Why buy the practice premises?

Every vet practice has a premises to operate out of that they either lease from the premises owner or own themselves.

Occasionally, a practice owner that is leasing is given the opportunity to buy their premises at a reasonable/fair price…
If you, as a business owner, have this opportunity:
– What are the relevant considerations that you should take into account?
– Why should you buy when you can rent?

1. Capital growth through paying your rent
As a practice owner, you are already paying rent to someone else – if you buy the premises and put that rent towards premises interest repayments, you would be able to a get the capital growth through the increased premises value over time.

2. Asset Diversification
A lot of business owners would like to build some assets outside of their home and business. Commercial real estate can be a good asset class to diversify into – especially if you have a chance to buy commercial real estate with a solid tenant.

3. Practice renovation costs improve capital
When you are renting and you pay money to renovate, that renovation will either need to be undone at the end of the premises lease or it will improve the value of the landlord’s asset.
However, if you own the real estate and you pay money to renovate, the renovation should improve the value of both your business and your premises, such that both assets are increasing in value.

4. Security of tenure
Security of tenure is perhaps the best reason for a veterinarian to buy their own real estate.
What is security of tenure?
Simply put, it is your assurance of the legal right to continue using the space that your business is in. While it is possible to get security of tenure by leasing premises…even the longest leases are usually not as long as a long career as a veterinarian.

Poor security of tenure can compromise the value of your practice in multiple ways.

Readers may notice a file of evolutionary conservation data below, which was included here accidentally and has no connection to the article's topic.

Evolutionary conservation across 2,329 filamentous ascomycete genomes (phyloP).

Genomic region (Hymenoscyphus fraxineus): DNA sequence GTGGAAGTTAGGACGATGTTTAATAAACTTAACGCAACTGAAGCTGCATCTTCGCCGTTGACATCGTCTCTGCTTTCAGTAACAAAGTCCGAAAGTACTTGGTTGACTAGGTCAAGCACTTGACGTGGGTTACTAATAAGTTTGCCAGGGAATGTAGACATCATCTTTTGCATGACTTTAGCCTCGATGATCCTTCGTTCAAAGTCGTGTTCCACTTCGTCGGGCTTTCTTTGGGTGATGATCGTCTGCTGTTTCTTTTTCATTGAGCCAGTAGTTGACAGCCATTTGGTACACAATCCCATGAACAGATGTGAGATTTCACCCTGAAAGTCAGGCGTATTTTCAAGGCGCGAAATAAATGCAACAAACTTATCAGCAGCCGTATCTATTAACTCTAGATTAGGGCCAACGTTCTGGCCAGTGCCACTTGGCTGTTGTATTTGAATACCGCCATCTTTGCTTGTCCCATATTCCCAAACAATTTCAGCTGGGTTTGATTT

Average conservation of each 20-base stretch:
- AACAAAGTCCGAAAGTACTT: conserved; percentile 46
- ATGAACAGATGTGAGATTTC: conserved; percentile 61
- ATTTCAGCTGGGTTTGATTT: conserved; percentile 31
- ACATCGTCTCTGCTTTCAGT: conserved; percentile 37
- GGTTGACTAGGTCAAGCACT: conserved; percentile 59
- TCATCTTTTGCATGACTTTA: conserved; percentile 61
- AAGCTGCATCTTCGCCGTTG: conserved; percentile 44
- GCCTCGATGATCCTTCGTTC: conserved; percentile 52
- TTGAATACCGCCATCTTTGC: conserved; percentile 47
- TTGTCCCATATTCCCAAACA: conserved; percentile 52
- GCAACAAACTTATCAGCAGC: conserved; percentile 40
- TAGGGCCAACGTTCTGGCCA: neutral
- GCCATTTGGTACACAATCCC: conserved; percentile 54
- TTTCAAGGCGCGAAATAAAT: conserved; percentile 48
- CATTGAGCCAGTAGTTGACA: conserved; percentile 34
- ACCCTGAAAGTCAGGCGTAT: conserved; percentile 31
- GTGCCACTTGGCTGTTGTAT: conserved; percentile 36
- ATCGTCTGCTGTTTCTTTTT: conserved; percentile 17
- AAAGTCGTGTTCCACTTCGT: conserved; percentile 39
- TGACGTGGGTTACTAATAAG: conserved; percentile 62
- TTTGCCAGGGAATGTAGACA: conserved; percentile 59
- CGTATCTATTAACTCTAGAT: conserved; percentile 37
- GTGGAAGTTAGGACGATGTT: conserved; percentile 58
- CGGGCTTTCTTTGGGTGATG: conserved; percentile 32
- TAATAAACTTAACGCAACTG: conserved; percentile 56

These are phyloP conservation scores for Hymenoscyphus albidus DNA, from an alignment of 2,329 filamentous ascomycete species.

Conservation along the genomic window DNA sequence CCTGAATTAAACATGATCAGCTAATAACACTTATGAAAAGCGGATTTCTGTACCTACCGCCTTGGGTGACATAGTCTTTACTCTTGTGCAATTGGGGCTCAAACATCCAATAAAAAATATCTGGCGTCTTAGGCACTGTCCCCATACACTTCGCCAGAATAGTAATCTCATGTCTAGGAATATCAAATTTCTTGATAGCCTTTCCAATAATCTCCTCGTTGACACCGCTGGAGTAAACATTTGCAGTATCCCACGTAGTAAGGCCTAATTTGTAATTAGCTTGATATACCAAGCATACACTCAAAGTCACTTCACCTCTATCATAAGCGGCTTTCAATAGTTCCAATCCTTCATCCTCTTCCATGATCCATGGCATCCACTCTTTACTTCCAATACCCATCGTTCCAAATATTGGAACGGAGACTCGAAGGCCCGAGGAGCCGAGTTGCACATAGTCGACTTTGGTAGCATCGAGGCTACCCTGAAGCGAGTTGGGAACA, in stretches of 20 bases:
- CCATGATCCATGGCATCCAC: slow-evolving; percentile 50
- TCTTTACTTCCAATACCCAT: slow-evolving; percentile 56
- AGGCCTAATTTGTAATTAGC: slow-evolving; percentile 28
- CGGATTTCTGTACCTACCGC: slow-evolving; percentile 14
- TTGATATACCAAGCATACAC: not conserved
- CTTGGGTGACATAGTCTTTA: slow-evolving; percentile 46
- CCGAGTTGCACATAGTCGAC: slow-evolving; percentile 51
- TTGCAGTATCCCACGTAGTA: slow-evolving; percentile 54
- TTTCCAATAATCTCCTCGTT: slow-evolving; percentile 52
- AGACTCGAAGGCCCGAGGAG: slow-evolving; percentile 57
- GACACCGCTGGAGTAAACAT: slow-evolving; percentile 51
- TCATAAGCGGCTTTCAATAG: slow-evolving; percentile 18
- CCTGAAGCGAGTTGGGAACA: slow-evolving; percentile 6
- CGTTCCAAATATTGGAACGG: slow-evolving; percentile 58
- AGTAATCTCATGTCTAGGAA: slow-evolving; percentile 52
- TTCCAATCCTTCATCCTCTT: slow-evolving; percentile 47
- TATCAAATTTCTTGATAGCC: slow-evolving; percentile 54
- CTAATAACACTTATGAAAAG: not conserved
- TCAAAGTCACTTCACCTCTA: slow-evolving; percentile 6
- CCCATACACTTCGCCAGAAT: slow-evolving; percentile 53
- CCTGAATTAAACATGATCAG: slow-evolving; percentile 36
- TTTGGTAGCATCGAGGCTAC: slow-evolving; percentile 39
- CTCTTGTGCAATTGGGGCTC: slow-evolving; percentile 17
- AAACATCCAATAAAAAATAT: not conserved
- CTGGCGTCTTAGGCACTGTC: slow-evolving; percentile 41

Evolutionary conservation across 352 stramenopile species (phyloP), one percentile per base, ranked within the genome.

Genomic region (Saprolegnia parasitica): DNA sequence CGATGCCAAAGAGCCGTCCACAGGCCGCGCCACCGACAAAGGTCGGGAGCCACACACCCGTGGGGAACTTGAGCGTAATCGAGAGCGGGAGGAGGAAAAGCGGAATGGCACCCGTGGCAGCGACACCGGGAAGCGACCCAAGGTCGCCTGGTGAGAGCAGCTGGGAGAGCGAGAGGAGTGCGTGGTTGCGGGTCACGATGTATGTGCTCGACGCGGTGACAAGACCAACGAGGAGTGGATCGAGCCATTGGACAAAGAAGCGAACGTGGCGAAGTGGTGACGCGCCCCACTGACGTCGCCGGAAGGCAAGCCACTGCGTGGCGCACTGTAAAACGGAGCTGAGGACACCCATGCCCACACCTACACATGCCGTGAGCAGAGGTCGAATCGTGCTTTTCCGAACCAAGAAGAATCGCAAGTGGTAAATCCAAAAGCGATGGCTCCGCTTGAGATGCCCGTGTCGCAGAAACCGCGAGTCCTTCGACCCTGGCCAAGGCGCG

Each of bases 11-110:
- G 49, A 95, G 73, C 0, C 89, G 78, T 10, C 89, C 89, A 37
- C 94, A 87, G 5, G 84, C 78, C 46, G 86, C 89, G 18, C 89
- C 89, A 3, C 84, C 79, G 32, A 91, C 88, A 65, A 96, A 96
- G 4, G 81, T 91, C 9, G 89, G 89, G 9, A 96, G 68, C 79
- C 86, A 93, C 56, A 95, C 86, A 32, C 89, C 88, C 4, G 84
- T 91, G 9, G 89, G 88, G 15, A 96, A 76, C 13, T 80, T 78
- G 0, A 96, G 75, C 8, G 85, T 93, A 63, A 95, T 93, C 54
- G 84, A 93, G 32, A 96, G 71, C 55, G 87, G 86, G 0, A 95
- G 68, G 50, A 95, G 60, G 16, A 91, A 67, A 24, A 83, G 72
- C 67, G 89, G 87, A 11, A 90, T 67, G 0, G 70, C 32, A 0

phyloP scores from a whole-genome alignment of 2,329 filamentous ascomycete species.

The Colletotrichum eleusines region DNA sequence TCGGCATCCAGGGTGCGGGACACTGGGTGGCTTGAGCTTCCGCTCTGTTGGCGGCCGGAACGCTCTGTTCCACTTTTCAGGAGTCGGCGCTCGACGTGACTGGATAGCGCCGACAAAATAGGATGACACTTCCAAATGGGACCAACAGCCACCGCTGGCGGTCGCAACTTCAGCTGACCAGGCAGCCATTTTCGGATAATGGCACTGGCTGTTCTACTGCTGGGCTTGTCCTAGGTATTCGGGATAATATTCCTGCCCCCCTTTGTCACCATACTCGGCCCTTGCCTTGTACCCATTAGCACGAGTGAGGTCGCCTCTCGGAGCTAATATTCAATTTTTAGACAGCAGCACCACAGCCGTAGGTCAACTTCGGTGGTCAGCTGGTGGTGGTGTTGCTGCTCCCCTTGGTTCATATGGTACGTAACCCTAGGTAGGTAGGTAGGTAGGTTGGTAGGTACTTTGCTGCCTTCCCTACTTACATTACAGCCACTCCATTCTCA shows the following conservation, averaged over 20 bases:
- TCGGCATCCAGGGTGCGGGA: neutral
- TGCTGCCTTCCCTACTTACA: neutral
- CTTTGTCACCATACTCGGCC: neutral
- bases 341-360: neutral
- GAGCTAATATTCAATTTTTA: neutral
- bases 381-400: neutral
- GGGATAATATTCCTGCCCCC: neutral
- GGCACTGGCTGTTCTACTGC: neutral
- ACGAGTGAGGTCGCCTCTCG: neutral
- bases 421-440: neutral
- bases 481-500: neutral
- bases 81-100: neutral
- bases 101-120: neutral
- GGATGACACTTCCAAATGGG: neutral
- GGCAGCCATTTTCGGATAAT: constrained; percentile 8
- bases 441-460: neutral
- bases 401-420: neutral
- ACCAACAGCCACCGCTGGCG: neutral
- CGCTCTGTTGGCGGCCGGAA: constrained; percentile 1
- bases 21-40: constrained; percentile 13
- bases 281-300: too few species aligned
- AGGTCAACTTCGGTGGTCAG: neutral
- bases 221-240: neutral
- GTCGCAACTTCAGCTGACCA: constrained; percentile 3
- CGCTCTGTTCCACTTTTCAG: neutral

4.a. A veterinary practice isn’t the type of business that is easily moved
The further you need to move a client base, the greater the practice attrition if your practice becomes less ‘convenient’ for them to get to.
If your lease ends and you need to relocate, veterinary practices aren’t easily moved when you compare them to other businesses. You aren’t just talking about tables, chairs and a sign on the door, like an accountant or law firm.
If a veterinary practice is moving to a new premises, you will usually need special council permissions and radiation licenses for the new premises, organisation of council waste removal, non-standard fit-out, radiation shielding and plumbing.

4b. Existing client goodwill attached to the location
As much as all veterinarians want to think that they are irreplaceable in their clients’ eyes, there are usually clients in any practice who are only coming back because it is close to where they live or their work, their children’s school, the train station, etc. The percentage of client goodwill attached to the location varies from practice to practice, but it is usually significant, and needing to move a practice’s location, therefore, will usually result in some client attrition.

4.c New client goodwill attached to the location
New clients come to a practice for many reasons. One of the reasons why a new client may choose your practice over others is that, when they had a veterinary issue, they remembered seeing your sign or passing your practice when they were in the area.
The percentage of new clients received by this method will vary from practice to practice. Those in a prominent street front will usually get more business this way than a veterinary practice in a suite in a commercial building. Moving a veterinary practice will also mean a loss in community familiarity associated with that location, and could therefore mean a loss of new clients.

4.d Selling a practice with poor security of tenure is hard
When the time comes to sell your practice, good security of tenure reinforces the value of your goodwill and practice as a whole.